Gerry Lewin/Catholic Sentinel
Fr. Robert Palladino works in his home near Sandy in 2011.
Gerry Lewin/Catholic Sentinel
Fr. Robert Palladino works in his home near Sandy in 2011.
An Oregon priest who became an apostle of calligraphy, even teaching the ancient art to Steve Jobs at Reed College, has died at age 83.

Father Robert Palladino, a longtime heart patient, died Feb. 26, doing his work even in later years. His pieces hang framed in the dens and living rooms of many Oregon Catholics. The priest melded Latin, English and Hebrew letters in ways meant to show the vitality and universality of scriptures.   

“I do things that inspire me in the hope that they may inspire someone else,” the priest told the Catholic Sentinel in 2011.

The funeral for Father Palladino will be held at 11 a.m., Friday, March 11 at St. Mary Cathedral in Portland with reception to follow. Archbishop Sample will be the celebrant and Msgr. Chuck Lienert will give the homily.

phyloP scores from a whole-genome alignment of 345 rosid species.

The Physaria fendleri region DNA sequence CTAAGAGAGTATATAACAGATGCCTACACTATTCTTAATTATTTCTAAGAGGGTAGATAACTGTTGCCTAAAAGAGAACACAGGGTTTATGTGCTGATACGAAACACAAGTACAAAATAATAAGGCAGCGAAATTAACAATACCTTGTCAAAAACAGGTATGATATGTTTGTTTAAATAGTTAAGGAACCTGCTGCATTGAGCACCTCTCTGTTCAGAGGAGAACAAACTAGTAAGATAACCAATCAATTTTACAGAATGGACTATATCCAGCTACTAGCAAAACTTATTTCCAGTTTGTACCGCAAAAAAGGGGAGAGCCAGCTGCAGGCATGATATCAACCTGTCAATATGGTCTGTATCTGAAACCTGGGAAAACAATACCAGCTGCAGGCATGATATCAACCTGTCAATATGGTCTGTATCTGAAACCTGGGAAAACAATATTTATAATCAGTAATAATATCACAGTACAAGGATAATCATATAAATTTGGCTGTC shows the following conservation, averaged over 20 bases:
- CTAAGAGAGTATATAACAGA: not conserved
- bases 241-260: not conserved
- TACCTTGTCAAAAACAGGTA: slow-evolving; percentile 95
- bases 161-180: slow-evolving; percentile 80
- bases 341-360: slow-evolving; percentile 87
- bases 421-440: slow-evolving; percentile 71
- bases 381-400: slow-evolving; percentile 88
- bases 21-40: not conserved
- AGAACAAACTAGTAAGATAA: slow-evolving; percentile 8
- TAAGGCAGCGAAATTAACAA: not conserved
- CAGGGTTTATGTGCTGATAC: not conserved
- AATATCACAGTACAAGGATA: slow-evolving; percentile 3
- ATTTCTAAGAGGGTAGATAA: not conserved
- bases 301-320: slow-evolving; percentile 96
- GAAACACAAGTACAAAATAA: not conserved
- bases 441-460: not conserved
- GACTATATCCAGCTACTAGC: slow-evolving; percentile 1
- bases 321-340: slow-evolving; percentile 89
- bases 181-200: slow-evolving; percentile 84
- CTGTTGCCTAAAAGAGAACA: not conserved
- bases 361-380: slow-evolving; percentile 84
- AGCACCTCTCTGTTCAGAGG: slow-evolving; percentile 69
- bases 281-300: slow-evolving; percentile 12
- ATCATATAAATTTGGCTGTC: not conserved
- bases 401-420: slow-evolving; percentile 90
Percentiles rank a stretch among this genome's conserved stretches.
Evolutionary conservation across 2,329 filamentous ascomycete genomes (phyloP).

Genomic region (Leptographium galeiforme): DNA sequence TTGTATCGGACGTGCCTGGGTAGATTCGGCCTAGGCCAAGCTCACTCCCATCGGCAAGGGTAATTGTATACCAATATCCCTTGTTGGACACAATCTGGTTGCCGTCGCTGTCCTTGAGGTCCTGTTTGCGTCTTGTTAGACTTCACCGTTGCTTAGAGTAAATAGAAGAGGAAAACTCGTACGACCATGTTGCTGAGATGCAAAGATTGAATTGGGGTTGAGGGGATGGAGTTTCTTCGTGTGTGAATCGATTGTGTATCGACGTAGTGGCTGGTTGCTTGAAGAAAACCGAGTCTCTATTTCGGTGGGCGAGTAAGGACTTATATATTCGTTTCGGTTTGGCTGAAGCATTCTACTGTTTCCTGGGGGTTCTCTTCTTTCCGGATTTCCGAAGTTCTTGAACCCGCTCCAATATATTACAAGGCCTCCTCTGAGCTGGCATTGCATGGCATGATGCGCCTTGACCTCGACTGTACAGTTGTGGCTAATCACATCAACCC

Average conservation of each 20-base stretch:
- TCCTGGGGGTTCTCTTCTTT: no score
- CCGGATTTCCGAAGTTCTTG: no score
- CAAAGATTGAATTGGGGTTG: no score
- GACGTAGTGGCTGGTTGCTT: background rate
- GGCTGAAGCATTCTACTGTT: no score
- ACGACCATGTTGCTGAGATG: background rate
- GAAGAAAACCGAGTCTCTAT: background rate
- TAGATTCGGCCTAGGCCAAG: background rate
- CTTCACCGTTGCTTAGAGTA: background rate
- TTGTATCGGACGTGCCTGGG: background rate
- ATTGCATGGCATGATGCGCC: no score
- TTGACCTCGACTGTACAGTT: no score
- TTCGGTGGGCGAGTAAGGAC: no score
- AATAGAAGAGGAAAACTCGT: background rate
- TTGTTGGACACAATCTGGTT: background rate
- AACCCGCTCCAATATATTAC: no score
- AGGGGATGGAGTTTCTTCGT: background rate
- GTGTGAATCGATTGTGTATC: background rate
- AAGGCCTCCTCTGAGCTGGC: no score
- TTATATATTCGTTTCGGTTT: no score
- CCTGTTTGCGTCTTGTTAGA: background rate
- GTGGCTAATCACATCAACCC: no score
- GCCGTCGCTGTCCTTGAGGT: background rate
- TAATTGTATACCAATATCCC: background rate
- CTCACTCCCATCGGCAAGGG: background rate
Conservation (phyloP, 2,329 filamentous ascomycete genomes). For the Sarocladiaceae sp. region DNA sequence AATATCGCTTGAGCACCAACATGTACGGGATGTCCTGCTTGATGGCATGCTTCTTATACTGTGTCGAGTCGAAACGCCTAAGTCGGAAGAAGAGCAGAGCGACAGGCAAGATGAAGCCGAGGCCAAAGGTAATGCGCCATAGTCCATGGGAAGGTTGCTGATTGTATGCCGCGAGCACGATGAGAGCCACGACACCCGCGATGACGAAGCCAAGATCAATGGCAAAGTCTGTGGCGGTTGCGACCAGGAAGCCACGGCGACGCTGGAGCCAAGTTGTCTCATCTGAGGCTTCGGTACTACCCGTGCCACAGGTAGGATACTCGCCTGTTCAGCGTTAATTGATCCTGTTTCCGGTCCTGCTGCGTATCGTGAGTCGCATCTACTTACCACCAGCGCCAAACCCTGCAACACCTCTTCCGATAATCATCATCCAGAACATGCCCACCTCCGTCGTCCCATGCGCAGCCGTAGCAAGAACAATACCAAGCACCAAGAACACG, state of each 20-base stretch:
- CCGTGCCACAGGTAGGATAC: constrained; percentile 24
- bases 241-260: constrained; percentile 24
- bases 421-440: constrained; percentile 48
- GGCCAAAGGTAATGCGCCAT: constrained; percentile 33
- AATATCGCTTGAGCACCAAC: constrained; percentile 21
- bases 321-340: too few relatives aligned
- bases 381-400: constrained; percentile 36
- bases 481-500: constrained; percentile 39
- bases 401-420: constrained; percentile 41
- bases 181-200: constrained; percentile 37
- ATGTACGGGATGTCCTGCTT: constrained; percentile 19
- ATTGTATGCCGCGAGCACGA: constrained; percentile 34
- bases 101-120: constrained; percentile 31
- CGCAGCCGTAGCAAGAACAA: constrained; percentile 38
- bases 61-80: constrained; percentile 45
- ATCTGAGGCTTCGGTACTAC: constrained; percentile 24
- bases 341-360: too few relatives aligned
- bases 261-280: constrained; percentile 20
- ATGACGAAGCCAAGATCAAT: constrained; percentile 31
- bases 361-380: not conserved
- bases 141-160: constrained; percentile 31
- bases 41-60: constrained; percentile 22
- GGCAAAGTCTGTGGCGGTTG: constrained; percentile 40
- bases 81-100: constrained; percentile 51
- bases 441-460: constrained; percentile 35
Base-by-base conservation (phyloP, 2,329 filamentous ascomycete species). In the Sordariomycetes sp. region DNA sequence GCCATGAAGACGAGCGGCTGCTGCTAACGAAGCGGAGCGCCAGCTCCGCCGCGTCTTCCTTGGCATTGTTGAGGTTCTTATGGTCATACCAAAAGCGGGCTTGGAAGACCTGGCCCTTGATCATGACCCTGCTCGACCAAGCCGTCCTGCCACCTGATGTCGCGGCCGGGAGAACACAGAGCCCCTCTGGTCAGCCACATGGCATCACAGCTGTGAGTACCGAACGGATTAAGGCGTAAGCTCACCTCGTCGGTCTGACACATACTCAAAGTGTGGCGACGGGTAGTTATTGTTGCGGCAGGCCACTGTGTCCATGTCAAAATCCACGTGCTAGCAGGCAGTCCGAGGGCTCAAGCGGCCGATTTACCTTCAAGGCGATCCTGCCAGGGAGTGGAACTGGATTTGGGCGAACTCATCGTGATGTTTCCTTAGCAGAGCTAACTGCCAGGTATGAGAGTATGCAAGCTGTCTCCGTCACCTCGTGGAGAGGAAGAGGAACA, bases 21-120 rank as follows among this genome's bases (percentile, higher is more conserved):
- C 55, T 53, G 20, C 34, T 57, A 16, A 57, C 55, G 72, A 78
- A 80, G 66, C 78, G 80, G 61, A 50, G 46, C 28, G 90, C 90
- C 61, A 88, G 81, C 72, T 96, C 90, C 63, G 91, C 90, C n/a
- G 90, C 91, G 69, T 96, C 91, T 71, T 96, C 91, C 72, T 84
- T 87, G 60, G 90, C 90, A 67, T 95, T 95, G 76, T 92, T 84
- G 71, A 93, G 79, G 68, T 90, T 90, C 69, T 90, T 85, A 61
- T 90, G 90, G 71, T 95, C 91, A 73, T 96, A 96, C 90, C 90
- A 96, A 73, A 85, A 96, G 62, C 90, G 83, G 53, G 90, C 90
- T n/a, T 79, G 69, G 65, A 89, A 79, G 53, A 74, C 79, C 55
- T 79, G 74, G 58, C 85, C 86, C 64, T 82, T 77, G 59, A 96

He was also a parish priest and often traveled to Portland to say Masses in Latin. He was a former Trappist monk, a widower, a parent and a lover of Gregorian chant.

He grew up in Albuquerque and was an altar server from the fourth grade on. He joined the Trappist in New Mexico at age 17 and moved with them to Oregon in 1955. The young monk learned calligraphy and Gregorian chant from his Trappist mentors. He was ordained in 1958.

After Latin chant was replaced, Father Palladino thought the scripture texts were not being expressed as well as they ought. Other parts of Trappist life were changing.

In 1968, he left the Trappists, married a musician and began a family. He began teaching calligraphy and ancient scripts at Reed. He and his wife bought a farm near Sandy and raised sheep.

His wife, Catherine, died in 1987. After years of mourning, he heard of a need for priests and was admitted to the Archdiocese of Portland presbyterate and served for a decade at St. John Church in Welches and St. Aloysius in Estacada.

Jean Germano, an Oregon Catholic artist, took a class from Father Palladino 25 years ago and remained a friend.  

“He comes from a place that’s very centered,” Germano told the Sentinel in 2011. “I am so impressed with how he knows himself and is at peace with himself.”

Those who got letters from Father Palladino know he used stunning Italics in everyday communications.